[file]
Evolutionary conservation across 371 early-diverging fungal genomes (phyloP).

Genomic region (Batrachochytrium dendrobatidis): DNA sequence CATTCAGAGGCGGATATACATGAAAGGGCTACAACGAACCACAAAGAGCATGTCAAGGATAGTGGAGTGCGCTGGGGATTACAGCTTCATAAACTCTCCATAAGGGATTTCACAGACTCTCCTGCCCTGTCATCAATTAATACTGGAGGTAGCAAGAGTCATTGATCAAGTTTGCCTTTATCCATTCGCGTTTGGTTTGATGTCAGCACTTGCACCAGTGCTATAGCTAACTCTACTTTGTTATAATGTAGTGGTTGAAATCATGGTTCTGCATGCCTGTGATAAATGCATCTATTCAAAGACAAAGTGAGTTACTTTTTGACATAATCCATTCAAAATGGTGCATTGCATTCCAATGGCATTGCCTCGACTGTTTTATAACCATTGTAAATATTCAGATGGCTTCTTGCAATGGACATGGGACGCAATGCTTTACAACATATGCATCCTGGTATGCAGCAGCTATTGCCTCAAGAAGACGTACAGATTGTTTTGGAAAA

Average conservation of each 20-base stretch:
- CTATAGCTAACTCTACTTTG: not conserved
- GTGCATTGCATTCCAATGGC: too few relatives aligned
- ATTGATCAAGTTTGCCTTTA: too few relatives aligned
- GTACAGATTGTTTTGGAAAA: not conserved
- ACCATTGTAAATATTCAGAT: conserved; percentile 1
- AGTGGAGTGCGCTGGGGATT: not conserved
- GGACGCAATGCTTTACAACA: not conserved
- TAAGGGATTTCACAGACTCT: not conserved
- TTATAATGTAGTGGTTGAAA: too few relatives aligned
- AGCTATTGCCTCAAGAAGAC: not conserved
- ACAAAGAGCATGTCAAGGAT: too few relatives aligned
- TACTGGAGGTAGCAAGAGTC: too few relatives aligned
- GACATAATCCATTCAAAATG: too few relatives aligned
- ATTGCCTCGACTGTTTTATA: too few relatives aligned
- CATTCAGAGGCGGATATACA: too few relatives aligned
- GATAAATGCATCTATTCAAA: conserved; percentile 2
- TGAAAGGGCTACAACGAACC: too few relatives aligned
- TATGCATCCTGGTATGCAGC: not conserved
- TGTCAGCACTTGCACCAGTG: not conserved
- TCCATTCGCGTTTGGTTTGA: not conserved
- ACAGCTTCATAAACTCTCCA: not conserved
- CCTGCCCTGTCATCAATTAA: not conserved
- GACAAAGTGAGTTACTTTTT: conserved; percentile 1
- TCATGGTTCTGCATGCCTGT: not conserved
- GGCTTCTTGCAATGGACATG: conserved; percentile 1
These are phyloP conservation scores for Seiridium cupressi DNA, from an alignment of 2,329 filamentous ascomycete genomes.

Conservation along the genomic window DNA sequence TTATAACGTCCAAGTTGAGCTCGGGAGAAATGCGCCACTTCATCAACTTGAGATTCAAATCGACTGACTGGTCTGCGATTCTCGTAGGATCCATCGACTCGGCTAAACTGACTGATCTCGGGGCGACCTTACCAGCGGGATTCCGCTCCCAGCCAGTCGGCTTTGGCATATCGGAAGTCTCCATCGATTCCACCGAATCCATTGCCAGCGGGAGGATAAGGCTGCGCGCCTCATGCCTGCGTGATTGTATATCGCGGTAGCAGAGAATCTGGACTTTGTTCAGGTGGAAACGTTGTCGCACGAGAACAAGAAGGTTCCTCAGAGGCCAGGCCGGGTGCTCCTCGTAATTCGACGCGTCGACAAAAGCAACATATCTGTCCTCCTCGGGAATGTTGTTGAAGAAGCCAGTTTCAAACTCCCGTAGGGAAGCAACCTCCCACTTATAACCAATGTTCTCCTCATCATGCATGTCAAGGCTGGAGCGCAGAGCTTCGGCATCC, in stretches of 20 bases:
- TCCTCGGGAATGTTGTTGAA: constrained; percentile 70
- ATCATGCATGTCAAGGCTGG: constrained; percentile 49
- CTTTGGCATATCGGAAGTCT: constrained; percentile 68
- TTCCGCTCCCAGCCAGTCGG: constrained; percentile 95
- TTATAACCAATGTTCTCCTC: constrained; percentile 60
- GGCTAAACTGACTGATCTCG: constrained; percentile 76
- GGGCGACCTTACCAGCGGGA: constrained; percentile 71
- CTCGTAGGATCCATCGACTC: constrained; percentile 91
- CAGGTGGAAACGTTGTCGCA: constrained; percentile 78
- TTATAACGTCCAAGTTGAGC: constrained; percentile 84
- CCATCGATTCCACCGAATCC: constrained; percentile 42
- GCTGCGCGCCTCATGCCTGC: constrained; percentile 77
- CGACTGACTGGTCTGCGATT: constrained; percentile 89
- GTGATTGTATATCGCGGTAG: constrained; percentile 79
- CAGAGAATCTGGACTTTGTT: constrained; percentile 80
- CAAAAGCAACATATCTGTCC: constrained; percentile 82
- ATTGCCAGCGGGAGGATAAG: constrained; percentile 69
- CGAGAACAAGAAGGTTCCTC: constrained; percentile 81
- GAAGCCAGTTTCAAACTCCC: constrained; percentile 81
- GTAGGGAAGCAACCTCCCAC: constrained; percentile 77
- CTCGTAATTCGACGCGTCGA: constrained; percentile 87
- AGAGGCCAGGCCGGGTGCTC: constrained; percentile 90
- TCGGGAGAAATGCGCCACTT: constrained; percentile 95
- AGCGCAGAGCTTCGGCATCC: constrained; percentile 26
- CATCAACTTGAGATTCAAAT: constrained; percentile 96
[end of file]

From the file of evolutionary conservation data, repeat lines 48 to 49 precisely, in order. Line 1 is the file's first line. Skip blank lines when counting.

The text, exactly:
- CGAGAACAAGAAGGTTCCTC: constrained; percentile 81
- GAAGCCAGTTTCAAACTCCC: constrained; percentile 81